The emerald ash is 8.5 - 14.0 mm long and 3.1 - 3.4 mm wide. The body which is narrow, elongate and cuniform is a metallic blue-green colour. It is commonly called the emerald ash borer. Mature larvae are 26 - 32 mm long and creamy white in color. The head of the larva is flat and the vertex is shield-shaped. The compound eyes are kidney shaped and somewhat bronze coloured. The prothorax is transversely rectangular and it is slightly wider than the head, but is the same width as the anterior margin of the elytra. The eggs of the emerald ash borer which are light yellow in colour turn brownish yellow just before hatching. The eggs which have a slightly convex centre are oval and 1 x 0.6 mm in size. The head is small and brown and it is retracted into the prothorax, exposing only the mouthparts. The abdomen is 10-segmented; the 1st to 8th segments with one pair of spiracles each and the last segment bears one pair of brownish serrated styles. Pupae are 10 -14 mm long and they are creamy white in color. The antennae stretch back to the base of the elytra and the last few segments of the abdomen bend slightly ventral .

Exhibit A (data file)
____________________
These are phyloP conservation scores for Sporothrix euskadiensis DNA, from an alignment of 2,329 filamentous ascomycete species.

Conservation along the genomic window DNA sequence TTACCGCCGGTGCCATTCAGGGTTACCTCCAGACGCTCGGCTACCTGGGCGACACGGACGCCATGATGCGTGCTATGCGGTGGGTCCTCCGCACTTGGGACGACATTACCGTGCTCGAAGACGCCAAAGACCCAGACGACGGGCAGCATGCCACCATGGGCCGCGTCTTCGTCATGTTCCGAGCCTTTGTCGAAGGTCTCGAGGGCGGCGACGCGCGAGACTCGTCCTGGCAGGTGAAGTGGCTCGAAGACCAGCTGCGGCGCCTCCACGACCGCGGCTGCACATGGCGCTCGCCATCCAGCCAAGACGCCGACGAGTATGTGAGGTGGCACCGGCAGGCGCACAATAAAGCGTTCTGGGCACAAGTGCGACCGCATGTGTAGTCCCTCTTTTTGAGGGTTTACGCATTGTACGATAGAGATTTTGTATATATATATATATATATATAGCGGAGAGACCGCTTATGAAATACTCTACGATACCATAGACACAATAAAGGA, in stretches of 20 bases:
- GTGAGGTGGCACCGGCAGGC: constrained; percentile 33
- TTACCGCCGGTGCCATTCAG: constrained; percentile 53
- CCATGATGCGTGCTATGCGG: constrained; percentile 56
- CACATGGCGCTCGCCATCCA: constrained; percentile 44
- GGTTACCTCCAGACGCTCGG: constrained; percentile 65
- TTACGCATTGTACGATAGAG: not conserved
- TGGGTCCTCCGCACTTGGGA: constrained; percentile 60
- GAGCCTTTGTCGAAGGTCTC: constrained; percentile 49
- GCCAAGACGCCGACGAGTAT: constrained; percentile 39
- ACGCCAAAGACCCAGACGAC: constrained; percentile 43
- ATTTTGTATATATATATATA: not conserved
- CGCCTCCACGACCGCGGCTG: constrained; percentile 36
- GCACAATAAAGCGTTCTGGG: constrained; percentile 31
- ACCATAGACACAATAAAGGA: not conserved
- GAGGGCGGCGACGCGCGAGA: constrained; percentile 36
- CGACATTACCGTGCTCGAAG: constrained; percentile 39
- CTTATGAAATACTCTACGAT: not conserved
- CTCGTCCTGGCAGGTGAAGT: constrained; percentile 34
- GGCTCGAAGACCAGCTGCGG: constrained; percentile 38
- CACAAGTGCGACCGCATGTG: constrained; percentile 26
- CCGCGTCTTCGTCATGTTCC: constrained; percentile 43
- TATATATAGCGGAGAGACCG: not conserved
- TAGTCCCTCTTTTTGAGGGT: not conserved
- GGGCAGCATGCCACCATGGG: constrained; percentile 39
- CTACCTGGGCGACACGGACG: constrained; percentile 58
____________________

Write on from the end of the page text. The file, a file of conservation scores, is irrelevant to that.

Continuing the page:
Life Cycle Stages
Adult: Adults emerge from mid May to early June, depending on local conditions. According to Cappaert “Adults live for around 3 to 6 weeks, with peak activity from late June to early July in southeastern Michigan. Adults feed on ash foliage for 5 to 7 days before mating, and females feed for another 5 to 7 days before oviposition.”
Egg: Eggs are laid in bark crevices or under bark flaps and hatch in seven to nine days.
Larva: Studies in southeastern Michigan revealed that larvae hatch in late June or early August . According to Scarr “After hatching, first-instar larvae initially bore through the bark to feed on the phloem and eventually feed on the outer surface of the sapwood as they grow. Growing larvae as they feed form tunnels that are flat and wide, and zig-zag (S-shaped) throughout the bast and outer sapwood.
Pupa: Cappaert report that “Pupation begins in mid-April and continues into May. Adults emerge approximately 3 weeks later.” Pupal development is variable according to humidity and temperature. After pupae transform into adults in the spring, the beetle takes 1 to 2 weeks before it emerges through D-shaped exit holes 3-4 mm wide.
Adults emerge from exit holes in tree trunks from mid-May onwards. In captivity most females lay 60-90 eggs, although up to 258 eggs has been recorded over a 6 week span.Eggs are laid in bark crevices or under bark flaps. Eggs are cream colored, but turn reddish brown after a few days .
What Ecosystem does it Invade and How?